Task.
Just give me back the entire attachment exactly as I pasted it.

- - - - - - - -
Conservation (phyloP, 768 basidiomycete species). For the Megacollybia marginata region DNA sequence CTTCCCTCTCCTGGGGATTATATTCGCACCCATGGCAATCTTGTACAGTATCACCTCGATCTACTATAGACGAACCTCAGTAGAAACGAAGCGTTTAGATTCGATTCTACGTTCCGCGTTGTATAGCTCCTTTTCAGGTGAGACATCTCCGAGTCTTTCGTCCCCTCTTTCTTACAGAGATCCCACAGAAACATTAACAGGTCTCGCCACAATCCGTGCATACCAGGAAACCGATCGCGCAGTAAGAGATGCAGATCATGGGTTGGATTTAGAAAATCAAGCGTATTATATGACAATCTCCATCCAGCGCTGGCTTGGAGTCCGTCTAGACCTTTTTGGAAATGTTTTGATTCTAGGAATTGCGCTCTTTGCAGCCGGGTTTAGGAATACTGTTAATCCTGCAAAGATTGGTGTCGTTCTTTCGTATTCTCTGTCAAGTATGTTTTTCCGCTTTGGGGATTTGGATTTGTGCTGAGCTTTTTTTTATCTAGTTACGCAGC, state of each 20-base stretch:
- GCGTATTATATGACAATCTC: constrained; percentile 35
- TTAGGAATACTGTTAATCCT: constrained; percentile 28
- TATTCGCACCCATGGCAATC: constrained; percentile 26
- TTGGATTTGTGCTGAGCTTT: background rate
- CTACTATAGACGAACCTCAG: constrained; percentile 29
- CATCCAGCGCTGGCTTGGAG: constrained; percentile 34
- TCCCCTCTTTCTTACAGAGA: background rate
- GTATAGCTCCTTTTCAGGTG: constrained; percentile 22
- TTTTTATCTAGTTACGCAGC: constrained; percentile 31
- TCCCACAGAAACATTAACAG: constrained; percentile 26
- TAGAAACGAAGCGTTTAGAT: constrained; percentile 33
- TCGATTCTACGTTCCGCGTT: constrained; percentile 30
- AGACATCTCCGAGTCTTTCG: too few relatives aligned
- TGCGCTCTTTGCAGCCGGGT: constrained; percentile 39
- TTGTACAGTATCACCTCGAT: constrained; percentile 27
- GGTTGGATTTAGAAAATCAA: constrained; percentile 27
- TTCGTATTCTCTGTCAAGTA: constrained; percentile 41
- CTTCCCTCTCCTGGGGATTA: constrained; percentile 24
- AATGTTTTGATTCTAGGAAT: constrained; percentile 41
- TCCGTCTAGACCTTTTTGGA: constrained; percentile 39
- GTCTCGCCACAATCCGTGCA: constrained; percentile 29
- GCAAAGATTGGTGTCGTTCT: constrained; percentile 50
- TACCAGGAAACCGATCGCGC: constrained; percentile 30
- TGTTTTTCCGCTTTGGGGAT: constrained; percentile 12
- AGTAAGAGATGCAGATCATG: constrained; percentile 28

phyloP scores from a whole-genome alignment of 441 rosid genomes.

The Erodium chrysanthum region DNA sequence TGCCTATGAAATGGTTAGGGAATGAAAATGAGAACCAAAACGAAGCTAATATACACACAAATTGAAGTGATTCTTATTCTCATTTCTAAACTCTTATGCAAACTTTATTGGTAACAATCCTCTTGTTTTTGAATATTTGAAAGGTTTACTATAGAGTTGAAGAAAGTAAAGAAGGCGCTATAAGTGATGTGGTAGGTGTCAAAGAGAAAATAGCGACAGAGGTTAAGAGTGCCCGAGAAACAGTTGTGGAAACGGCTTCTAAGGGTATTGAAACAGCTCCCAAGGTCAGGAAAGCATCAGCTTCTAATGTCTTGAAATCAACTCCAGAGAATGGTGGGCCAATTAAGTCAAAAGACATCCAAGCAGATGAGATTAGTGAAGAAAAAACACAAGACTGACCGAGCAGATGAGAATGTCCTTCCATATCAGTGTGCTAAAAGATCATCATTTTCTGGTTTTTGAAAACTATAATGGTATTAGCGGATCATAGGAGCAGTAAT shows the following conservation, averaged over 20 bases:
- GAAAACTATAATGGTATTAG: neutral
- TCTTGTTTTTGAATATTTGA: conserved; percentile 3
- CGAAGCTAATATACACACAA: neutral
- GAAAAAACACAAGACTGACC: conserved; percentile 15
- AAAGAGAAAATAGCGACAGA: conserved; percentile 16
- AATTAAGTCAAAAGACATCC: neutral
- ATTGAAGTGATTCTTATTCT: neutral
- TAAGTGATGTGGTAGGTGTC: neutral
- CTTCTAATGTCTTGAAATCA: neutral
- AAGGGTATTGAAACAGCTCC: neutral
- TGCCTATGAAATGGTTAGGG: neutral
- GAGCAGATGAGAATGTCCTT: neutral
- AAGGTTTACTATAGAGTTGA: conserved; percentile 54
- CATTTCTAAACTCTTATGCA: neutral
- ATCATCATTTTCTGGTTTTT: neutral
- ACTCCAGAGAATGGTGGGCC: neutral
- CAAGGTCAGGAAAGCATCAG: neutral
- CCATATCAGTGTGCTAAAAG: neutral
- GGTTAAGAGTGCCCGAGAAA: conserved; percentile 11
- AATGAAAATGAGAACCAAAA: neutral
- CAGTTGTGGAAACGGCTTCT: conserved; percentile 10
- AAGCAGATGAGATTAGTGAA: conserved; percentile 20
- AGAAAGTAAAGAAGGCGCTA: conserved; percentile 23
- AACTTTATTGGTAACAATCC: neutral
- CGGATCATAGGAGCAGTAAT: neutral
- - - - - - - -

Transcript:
Conservation (phyloP, 768 basidiomycete species). For the Megacollybia marginata region DNA sequence CTTCCCTCTCCTGGGGATTATATTCGCACCCATGGCAATCTTGTACAGTATCACCTCGATCTACTATAGACGAACCTCAGTAGAAACGAAGCGTTTAGATTCGATTCTACGTTCCGCGTTGTATAGCTCCTTTTCAGGTGAGACATCTCCGAGTCTTTCGTCCCCTCTTTCTTACAGAGATCCCACAGAAACATTAACAGGTCTCGCCACAATCCGTGCATACCAGGAAACCGATCGCGCAGTAAGAGATGCAGATCATGGGTTGGATTTAGAAAATCAAGCGTATTATATGACAATCTCCATCCAGCGCTGGCTTGGAGTCCGTCTAGACCTTTTTGGAAATGTTTTGATTCTAGGAATTGCGCTCTTTGCAGCCGGGTTTAGGAATACTGTTAATCCTGCAAAGATTGGTGTCGTTCTTTCGTATTCTCTGTCAAGTATGTTTTTCCGCTTTGGGGATTTGGATTTGTGCTGAGCTTTTTTTTATCTAGTTACGCAGC, state of each 20-base stretch:
- GCGTATTATATGACAATCTC: constrained; percentile 35
- TTAGGAATACTGTTAATCCT: constrained; percentile 28
- TATTCGCACCCATGGCAATC: constrained; percentile 26
- TTGGATTTGTGCTGAGCTTT: background rate
- CTACTATAGACGAACCTCAG: constrained; percentile 29
- CATCCAGCGCTGGCTTGGAG: constrained; percentile 34
- TCCCCTCTTTCTTACAGAGA: background rate
- GTATAGCTCCTTTTCAGGTG: constrained; percentile 22
- TTTTTATCTAGTTACGCAGC: constrained; percentile 31
- TCCCACAGAAACATTAACAG: constrained; percentile 26
- TAGAAACGAAGCGTTTAGAT: constrained; percentile 33
- TCGATTCTACGTTCCGCGTT: constrained; percentile 30
- AGACATCTCCGAGTCTTTCG: too few relatives aligned
- TGCGCTCTTTGCAGCCGGGT: constrained; percentile 39
- TTGTACAGTATCACCTCGAT: constrained; percentile 27
- GGTTGGATTTAGAAAATCAA: constrained; percentile 27
- TTCGTATTCTCTGTCAAGTA: constrained; percentile 41
- CTTCCCTCTCCTGGGGATTA: constrained; percentile 24
- AATGTTTTGATTCTAGGAAT: constrained; percentile 41
- TCCGTCTAGACCTTTTTGGA: constrained; percentile 39
- GTCTCGCCACAATCCGTGCA: constrained; percentile 29
- GCAAAGATTGGTGTCGTTCT: constrained; percentile 50
- TACCAGGAAACCGATCGCGC: constrained; percentile 30
- TGTTTTTCCGCTTTGGGGAT: constrained; percentile 12
- AGTAAGAGATGCAGATCATG: constrained; percentile 28

phyloP scores from a whole-genome alignment of 441 rosid genomes.

The Erodium chrysanthum region DNA sequence TGCCTATGAAATGGTTAGGGAATGAAAATGAGAACCAAAACGAAGCTAATATACACACAAATTGAAGTGATTCTTATTCTCATTTCTAAACTCTTATGCAAACTTTATTGGTAACAATCCTCTTGTTTTTGAATATTTGAAAGGTTTACTATAGAGTTGAAGAAAGTAAAGAAGGCGCTATAAGTGATGTGGTAGGTGTCAAAGAGAAAATAGCGACAGAGGTTAAGAGTGCCCGAGAAACAGTTGTGGAAACGGCTTCTAAGGGTATTGAAACAGCTCCCAAGGTCAGGAAAGCATCAGCTTCTAATGTCTTGAAATCAACTCCAGAGAATGGTGGGCCAATTAAGTCAAAAGACATCCAAGCAGATGAGATTAGTGAAGAAAAAACACAAGACTGACCGAGCAGATGAGAATGTCCTTCCATATCAGTGTGCTAAAAGATCATCATTTTCTGGTTTTTGAAAACTATAATGGTATTAGCGGATCATAGGAGCAGTAAT shows the following conservation, averaged over 20 bases:
- GAAAACTATAATGGTATTAG: neutral
- TCTTGTTTTTGAATATTTGA: conserved; percentile 3
- CGAAGCTAATATACACACAA: neutral
- GAAAAAACACAAGACTGACC: conserved; percentile 15
- AAAGAGAAAATAGCGACAGA: conserved; percentile 16
- AATTAAGTCAAAAGACATCC: neutral
- ATTGAAGTGATTCTTATTCT: neutral
- TAAGTGATGTGGTAGGTGTC: neutral
- CTTCTAATGTCTTGAAATCA: neutral
- AAGGGTATTGAAACAGCTCC: neutral
- TGCCTATGAAATGGTTAGGG: neutral
- GAGCAGATGAGAATGTCCTT: neutral
- AAGGTTTACTATAGAGTTGA: conserved; percentile 54
- CATTTCTAAACTCTTATGCA: neutral
- ATCATCATTTTCTGGTTTTT: neutral
- ACTCCAGAGAATGGTGGGCC: neutral
- CAAGGTCAGGAAAGCATCAG: neutral
- CCATATCAGTGTGCTAAAAG: neutral
- GGTTAAGAGTGCCCGAGAAA: conserved; percentile 11
- AATGAAAATGAGAACCAAAA: neutral
- CAGTTGTGGAAACGGCTTCT: conserved; percentile 10
- AAGCAGATGAGATTAGTGAA: conserved; percentile 20
- AGAAAGTAAAGAAGGCGCTA: conserved; percentile 23
- AACTTTATTGGTAACAATCC: neutral
- CGGATCATAGGAGCAGTAAT: neutral